Four Seasons Health Care has been granted a 12 month extension to a standstill agreement over the restructuring of its £1.5bn debt.

Senior lender to Four Seasons have given the company until 22 January. Lenders have been in talks since the summer and a standstill agreed early last month was set to expire on Friday.

This latest extension to the debt repayment deadline will give creditors a chance to thrash out a deal.

Senior lenders are negotiating the terms of a plan that could involve leaving about £600m of the company’s bonds in place but turn some of the lower-ranking tranches of senior debt, as well as much more subordinated payment-in-kind loans, into shares in the company. This would leave about £1bn of debt on the balance sheet.

The result would be that some senior lenders, Cheyne Capital, Marathon Asset Management and a Morgan Stanley Real Estate fund, would gain a majority equity stake in the newly-restructured company in exchange for writing off debt.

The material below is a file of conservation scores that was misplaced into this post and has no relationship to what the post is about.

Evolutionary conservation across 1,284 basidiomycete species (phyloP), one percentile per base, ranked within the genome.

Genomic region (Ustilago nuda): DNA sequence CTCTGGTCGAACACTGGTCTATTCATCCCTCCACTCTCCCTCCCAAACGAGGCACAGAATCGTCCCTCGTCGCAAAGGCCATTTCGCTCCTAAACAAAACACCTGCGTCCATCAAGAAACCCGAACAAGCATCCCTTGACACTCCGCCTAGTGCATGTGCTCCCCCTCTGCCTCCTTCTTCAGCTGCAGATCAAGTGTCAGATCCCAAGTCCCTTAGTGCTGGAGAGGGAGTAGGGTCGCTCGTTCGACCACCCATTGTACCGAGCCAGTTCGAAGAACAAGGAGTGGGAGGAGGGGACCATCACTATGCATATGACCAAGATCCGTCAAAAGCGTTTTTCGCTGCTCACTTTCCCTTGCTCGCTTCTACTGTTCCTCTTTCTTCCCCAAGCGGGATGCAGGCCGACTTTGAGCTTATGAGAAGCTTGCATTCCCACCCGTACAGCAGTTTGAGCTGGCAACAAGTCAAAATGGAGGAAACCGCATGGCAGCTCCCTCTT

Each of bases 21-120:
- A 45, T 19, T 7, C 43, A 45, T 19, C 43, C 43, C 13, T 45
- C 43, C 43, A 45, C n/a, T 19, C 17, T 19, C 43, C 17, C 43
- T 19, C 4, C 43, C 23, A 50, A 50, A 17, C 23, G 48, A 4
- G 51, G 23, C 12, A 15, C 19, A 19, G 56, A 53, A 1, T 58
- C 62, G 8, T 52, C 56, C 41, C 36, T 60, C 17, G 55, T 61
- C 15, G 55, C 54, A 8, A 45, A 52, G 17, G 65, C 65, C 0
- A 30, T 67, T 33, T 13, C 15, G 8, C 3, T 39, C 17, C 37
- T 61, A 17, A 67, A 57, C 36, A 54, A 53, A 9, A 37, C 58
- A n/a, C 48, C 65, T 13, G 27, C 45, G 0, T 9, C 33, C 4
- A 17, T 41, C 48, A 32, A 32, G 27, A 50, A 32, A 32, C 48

‘The new standstill agreement will enable existing negotiations to continue towards agreeing a consensual restructuring of the group's debt in a way that is in the best interests of the business and all of its lenders,’ Four Seasons said. ‘These talks are constructive and our lenders are supportive in trying to reach a robust capital structure solution for the group.

‘The group is generating significant operating profits and it is in everyone's interests, and particularly the lenders', to preserve the underlying value of the business. We remain confident that there will be a consensual restructuring of the group's debt in a way that will have no impact on day-to-day operations, or on our residents, customers or employees.’

Four Seasons is the largest care homes operator in the UK after Southern Cross and BUPA. It has more than 400 homes and 17,000 beds.

It was acquired by investment group Three Delta in 2006 for £1.4bn. The subsequent deterioration in credit markets made refinancing difficult as the company struggled with occupancy levels.